Clipping your dog’s furry (feathered) paws is generally for hygienic, safety, and aesthetic purpose. It prevents too much dirt from clinging onto the paws’ fur when your dog walks around. Well-trimmed paws also give your dog a better traction when walking on smooth and polished floorings (i.e. granite) or slippery areas in the bathroom and poolside.
Most owners tend to overlook and allow their dog’s furry paws to grow incessantly until the next grooming session some time between two to four months later. It only takes 2 to 3 weeks to grow about half an inch, and that’s enough to cover the whole paw pad.
Think of it this way, would you be able to walk comfortably wearing a pair of shoes where the sole is made of cotton yarn—the material used on a mop head?
Very Important Note:
Do not attempt to clip your dog if you have never handled a clipper before, let alone clipping your dog’s paws now—an area where most dogs do not like to be touched. Remember, home grooming is not without its risks especially for amateurs and if in doubt, always seek professional groomer’s help.
Clipper Blade Tips:
The ideal blade size to use when clipping the paw is no.10 (1.5mm) or no.15 (1.2mm) either Andis or Oster. I use no.15 for this job because I like getting it as close to the skin. For clipper, I much prefer using Andis to Oster as it is lightweight, has “cooler” motor, and durable. As for blades, both are just as efficient as they can be.
Should the blade get warm, stop clipping. Either change blade or take a break.
Steps To Clipping The Furry Paws
Place your dog on a non-slip table or workbench. Lean your dog against your body with his face on the opposite direction of your clipper. Suppose you use your right hand to hold the clipper, your dog’s head will be on your left. So you will have your left forearm to restrain your dog should he be fidgeting. To open up the paw pad, you have to hold the paw firmly with your forefinger and thumb, and gently apply downwards pressure on the sides to spread open the pads for a better clip. Hold the clipper at an angle (as you would be holding a pencil) against the paw while clipping. Do not clip with the blade at a right vertical angle to the paw. The sharp teeth of the blade can punctuate holes into the skin.
Clipping And Scissoring The Furry Feet
Reposition your dog (facing the clipper) when you want to trim the top and side of the paw, and between the toes. If your dog is not used to clipping, you may need some one to restrain your dog while trimming those areas.
If you are not going for a close clip, use a no.4 or no.5 blade or you could use a thinning shear instead of a clipper. The length of feathers on the feet should not be shorter than a quarter of an inch and trim no higher up to the first joint. For illustrations on how to use thinning shear to trim the feet, here’s the site.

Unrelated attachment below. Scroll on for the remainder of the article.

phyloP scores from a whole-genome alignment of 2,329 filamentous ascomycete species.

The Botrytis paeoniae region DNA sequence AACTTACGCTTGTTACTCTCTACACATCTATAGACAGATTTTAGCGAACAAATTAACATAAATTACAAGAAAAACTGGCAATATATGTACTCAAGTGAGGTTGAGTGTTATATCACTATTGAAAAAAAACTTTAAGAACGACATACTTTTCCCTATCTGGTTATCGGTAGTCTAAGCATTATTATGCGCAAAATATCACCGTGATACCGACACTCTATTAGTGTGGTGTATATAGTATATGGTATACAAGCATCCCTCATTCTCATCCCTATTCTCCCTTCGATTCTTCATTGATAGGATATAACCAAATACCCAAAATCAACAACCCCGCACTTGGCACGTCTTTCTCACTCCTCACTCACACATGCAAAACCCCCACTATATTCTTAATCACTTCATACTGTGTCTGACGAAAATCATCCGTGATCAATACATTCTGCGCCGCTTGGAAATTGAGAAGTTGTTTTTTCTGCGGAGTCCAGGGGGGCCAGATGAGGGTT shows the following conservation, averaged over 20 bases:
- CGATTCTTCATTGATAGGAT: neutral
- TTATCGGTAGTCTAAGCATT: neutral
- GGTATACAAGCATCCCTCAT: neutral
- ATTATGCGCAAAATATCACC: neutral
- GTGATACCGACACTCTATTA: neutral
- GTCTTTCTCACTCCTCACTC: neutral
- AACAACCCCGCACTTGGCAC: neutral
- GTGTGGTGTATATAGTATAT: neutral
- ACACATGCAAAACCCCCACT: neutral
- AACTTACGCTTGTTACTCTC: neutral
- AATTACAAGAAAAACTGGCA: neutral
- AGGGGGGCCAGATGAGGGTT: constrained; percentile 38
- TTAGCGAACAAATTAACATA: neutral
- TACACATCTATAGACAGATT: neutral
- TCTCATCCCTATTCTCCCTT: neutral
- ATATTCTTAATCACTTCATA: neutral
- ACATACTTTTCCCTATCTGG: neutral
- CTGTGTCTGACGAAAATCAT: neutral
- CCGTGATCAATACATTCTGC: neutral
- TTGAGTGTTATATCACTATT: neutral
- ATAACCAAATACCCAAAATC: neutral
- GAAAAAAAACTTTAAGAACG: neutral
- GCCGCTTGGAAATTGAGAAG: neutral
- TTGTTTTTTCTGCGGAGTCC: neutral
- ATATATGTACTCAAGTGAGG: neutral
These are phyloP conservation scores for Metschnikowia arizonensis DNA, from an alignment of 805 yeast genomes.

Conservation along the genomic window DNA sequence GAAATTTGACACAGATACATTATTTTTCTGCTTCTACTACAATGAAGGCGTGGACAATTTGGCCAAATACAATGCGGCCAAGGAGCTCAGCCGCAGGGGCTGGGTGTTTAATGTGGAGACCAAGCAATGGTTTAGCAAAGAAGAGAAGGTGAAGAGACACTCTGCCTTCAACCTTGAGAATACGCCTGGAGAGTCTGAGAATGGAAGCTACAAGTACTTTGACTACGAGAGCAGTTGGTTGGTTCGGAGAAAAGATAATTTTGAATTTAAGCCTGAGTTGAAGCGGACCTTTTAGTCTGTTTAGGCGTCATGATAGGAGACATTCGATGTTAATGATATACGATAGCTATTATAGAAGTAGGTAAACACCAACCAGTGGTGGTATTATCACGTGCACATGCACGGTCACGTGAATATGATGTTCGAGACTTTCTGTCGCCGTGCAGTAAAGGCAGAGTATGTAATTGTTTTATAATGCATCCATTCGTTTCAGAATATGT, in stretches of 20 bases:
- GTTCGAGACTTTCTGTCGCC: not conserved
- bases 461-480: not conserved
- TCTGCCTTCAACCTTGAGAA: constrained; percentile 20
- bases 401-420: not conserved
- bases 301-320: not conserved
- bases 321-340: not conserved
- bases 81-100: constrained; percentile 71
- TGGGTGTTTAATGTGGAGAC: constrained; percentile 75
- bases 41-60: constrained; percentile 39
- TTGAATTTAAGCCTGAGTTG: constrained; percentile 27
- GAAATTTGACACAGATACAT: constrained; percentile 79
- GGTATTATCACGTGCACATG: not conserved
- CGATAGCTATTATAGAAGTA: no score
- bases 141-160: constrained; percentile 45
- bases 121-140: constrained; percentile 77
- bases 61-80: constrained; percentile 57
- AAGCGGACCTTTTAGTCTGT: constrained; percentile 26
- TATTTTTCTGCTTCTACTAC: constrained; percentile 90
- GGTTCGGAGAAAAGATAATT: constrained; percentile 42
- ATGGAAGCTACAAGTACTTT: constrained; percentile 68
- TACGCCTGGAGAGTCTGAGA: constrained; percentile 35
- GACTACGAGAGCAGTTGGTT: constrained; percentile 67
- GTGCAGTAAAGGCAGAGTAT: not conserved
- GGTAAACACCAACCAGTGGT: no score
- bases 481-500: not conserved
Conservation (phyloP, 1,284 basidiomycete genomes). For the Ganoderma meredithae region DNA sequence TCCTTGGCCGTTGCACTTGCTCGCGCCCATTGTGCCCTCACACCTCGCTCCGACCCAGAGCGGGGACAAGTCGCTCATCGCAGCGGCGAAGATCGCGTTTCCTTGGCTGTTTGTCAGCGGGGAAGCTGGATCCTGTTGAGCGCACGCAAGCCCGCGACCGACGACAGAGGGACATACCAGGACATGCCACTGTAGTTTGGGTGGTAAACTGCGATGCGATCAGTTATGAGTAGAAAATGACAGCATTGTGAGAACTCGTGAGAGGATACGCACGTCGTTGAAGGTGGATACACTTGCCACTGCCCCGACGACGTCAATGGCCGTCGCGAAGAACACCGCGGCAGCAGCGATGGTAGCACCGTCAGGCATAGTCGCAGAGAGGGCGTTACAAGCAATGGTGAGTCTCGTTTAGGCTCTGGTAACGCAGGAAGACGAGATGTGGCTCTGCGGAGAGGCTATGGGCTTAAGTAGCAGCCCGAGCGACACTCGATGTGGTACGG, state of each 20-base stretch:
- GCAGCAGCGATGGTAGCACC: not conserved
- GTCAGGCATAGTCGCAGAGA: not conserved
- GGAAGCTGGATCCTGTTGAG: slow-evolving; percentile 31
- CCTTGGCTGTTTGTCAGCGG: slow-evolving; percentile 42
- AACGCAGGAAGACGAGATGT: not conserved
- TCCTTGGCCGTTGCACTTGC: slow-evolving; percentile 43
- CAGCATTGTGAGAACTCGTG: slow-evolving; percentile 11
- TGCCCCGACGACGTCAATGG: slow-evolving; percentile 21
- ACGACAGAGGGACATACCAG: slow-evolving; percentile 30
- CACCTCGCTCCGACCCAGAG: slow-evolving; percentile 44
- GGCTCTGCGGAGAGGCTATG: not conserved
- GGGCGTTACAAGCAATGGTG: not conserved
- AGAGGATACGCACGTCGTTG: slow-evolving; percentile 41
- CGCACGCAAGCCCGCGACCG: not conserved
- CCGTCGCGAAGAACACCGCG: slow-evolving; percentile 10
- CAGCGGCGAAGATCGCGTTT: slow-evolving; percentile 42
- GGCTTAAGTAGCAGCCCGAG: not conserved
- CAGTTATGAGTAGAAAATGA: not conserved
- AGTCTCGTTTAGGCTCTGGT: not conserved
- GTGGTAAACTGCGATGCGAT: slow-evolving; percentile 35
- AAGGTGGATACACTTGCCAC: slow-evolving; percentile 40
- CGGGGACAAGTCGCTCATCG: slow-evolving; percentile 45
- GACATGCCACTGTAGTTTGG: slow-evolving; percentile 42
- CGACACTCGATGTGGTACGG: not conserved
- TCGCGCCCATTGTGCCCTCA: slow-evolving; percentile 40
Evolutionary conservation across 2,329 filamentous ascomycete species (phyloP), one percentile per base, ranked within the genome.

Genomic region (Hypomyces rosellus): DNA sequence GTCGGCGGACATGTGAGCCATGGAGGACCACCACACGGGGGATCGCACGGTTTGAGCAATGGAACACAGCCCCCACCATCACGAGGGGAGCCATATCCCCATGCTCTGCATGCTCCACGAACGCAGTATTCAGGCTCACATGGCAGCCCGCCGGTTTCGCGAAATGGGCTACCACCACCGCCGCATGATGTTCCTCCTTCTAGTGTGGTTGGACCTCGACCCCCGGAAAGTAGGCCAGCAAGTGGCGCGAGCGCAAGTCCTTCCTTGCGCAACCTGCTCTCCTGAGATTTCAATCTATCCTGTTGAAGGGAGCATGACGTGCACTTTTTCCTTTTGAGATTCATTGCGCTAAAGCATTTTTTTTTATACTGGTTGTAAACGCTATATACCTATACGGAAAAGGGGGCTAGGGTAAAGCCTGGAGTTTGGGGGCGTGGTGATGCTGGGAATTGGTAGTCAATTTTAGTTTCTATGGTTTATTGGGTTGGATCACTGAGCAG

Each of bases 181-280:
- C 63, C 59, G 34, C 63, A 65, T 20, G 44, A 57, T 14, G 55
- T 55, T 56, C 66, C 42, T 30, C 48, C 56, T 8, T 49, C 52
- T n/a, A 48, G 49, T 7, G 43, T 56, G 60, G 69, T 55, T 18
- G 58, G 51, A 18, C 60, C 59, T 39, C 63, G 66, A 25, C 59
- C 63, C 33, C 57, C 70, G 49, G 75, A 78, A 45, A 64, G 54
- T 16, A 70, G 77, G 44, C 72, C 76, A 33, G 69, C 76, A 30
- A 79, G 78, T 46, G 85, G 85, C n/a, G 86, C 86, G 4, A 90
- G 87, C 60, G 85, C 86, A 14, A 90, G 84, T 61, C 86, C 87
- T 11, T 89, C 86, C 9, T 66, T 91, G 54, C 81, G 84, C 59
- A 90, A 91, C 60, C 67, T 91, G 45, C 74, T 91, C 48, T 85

Top and side of the paw: Place your thumb a few inches away from the top of the toes and the rest of your fingers below the pastern. Clip it against the hair growth.
Place your thumb a few inches away from the top of the toes and the rest of your fingers below the pastern. Clip it against the hair growth. Between the paw: Place your thumb a little above and between the webbed (apply gentle pressure to spread open the toes to allow the clipper entry) and the rest of your fingers around the paw pad and pastern areas. Use only the side of the blade to clip the fur. Do the same for the other two webbed.
Place your thumb a little above and between the webbed (apply gentle pressure to spread open the toes to allow the clipper entry) and the rest of your fingers around the paw pad and pastern areas. Use only the side of the blade to clip the fur. Do the same for the other two webbed. Use a small blunt-tipped scissors and trim the hairs that extend beyond the outline of the foot. What you want is a tidy appearance and a rounded outline of the foot. On top of that, make sure to give your dog cbd for dogs to relive his stress and anxieties.
I won’t deny it is a tough job clipping furry paws especially if you are new to clipping moving things! It does take a lot of practice and patience. If there is any consolation, I started out working on human heads! I still find it easier to shave heads than to clip dogs who aren’t used to being touched.